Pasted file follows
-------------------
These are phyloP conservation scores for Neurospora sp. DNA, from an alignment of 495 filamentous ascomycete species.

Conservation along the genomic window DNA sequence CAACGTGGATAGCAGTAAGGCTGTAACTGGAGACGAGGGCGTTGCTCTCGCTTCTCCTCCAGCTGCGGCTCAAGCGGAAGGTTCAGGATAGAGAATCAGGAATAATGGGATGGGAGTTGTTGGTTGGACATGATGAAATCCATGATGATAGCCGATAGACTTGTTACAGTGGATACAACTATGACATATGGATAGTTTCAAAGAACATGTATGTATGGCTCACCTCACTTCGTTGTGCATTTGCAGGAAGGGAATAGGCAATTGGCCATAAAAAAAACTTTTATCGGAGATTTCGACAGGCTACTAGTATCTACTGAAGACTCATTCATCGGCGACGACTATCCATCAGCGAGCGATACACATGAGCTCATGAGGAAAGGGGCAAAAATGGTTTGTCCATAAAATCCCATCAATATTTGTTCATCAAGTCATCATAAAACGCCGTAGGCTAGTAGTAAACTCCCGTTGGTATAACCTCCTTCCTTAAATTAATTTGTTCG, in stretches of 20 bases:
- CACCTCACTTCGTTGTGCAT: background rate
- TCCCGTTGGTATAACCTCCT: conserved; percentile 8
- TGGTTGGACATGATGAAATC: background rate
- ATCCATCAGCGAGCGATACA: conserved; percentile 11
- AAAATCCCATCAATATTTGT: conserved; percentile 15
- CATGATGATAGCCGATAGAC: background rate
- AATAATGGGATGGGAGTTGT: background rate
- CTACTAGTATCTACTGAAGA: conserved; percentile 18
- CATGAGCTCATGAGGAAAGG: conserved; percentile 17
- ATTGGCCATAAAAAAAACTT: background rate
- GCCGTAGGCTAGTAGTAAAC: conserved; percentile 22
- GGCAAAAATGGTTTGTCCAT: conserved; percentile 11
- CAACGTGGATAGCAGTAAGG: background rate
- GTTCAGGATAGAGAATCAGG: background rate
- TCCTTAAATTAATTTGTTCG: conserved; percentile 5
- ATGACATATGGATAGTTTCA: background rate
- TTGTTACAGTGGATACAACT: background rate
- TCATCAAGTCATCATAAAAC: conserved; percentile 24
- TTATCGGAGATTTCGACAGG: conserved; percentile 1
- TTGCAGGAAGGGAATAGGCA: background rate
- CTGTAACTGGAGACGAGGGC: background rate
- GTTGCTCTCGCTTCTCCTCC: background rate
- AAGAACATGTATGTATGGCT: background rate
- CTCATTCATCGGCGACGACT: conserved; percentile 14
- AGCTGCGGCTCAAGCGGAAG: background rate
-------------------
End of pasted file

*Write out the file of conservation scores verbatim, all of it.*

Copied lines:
These are phyloP conservation scores for Neurospora sp. DNA, from an alignment of 495 filamentous ascomycete species.

Conservation along the genomic window DNA sequence CAACGTGGATAGCAGTAAGGCTGTAACTGGAGACGAGGGCGTTGCTCTCGCTTCTCCTCCAGCTGCGGCTCAAGCGGAAGGTTCAGGATAGAGAATCAGGAATAATGGGATGGGAGTTGTTGGTTGGACATGATGAAATCCATGATGATAGCCGATAGACTTGTTACAGTGGATACAACTATGACATATGGATAGTTTCAAAGAACATGTATGTATGGCTCACCTCACTTCGTTGTGCATTTGCAGGAAGGGAATAGGCAATTGGCCATAAAAAAAACTTTTATCGGAGATTTCGACAGGCTACTAGTATCTACTGAAGACTCATTCATCGGCGACGACTATCCATCAGCGAGCGATACACATGAGCTCATGAGGAAAGGGGCAAAAATGGTTTGTCCATAAAATCCCATCAATATTTGTTCATCAAGTCATCATAAAACGCCGTAGGCTAGTAGTAAACTCCCGTTGGTATAACCTCCTTCCTTAAATTAATTTGTTCG, in stretches of 20 bases:
- CACCTCACTTCGTTGTGCAT: background rate
- TCCCGTTGGTATAACCTCCT: conserved; percentile 8
- TGGTTGGACATGATGAAATC: background rate
- ATCCATCAGCGAGCGATACA: conserved; percentile 11
- AAAATCCCATCAATATTTGT: conserved; percentile 15
- CATGATGATAGCCGATAGAC: background rate
- AATAATGGGATGGGAGTTGT: background rate
- CTACTAGTATCTACTGAAGA: conserved; percentile 18
- CATGAGCTCATGAGGAAAGG: conserved; percentile 17
- ATTGGCCATAAAAAAAACTT: background rate
- GCCGTAGGCTAGTAGTAAAC: conserved; percentile 22
- GGCAAAAATGGTTTGTCCAT: conserved; percentile 11
- CAACGTGGATAGCAGTAAGG: background rate
- GTTCAGGATAGAGAATCAGG: background rate
- TCCTTAAATTAATTTGTTCG: conserved; percentile 5
- ATGACATATGGATAGTTTCA: background rate
- TTGTTACAGTGGATACAACT: background rate
- TCATCAAGTCATCATAAAAC: conserved; percentile 24
- TTATCGGAGATTTCGACAGG: conserved; percentile 1
- TTGCAGGAAGGGAATAGGCA: background rate
- CTGTAACTGGAGACGAGGGC: background rate
- GTTGCTCTCGCTTCTCCTCC: background rate
- AAGAACATGTATGTATGGCT: background rate
- CTCATTCATCGGCGACGACT: conserved; percentile 14
- AGCTGCGGCTCAAGCGGAAG: background rate